The cornea is the tissue on the very front of the eye. It is clear and covers the iris and pupil. It works with the lens to provide focusing power to the eye. If the cornea becomes opaque, swollen, or scarred, vision is compromised. Medication to control the damage to the cornea is usually the first line of treatment, but once it is clear that medication will not halt or alter the damage, a corneal transplant is considered. This surgical procedure involves the removal of the damaged tissue and replacement with a healthy, donated human cornea.
The transplant procedure involves removing the diseased or damaged tissue, then replacing it with the donor tissue. The entire operation is done under a surgical microscope. After taking measurements of the amount of tissue to be removed, the diseased cornea is cut and lifted away from the eye with a special round tool that works much like a cookie cutter called a trephine. Once the damaged tissue is removed, the donor cornea is cut to a matching size and placed on the patient's eye. It is held in place with very fine stitches using suture material that is about as thin as a hair.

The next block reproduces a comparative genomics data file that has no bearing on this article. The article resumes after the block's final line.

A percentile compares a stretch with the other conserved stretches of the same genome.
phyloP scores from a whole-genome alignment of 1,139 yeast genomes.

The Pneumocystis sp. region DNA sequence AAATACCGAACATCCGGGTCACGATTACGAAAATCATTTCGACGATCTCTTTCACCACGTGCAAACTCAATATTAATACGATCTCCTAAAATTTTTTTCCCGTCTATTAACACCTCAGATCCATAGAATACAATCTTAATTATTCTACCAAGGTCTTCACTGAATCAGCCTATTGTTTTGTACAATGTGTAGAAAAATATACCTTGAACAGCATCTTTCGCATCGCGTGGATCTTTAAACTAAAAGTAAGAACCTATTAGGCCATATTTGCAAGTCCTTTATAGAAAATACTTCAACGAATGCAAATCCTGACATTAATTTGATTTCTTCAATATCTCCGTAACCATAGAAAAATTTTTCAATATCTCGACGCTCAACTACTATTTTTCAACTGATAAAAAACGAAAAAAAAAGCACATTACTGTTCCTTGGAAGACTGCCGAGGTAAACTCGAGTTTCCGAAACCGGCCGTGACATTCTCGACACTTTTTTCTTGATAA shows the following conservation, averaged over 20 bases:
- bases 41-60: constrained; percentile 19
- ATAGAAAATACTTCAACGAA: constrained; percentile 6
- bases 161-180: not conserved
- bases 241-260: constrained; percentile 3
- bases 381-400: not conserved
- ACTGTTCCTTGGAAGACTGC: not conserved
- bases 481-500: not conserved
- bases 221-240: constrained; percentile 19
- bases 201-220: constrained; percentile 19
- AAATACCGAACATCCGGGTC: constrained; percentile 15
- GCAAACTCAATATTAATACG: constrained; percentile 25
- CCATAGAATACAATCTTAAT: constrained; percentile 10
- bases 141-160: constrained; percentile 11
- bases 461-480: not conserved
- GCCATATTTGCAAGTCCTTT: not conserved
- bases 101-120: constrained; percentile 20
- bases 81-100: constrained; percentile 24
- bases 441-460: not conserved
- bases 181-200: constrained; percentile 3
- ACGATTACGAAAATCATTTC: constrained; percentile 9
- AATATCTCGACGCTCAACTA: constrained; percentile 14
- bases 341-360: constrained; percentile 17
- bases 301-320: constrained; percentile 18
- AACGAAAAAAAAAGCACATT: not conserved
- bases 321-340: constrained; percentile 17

Recovery time: The recovery period for corneal transplants is rather long. The stitches will remain in the eye for six to twelve months after the surgery.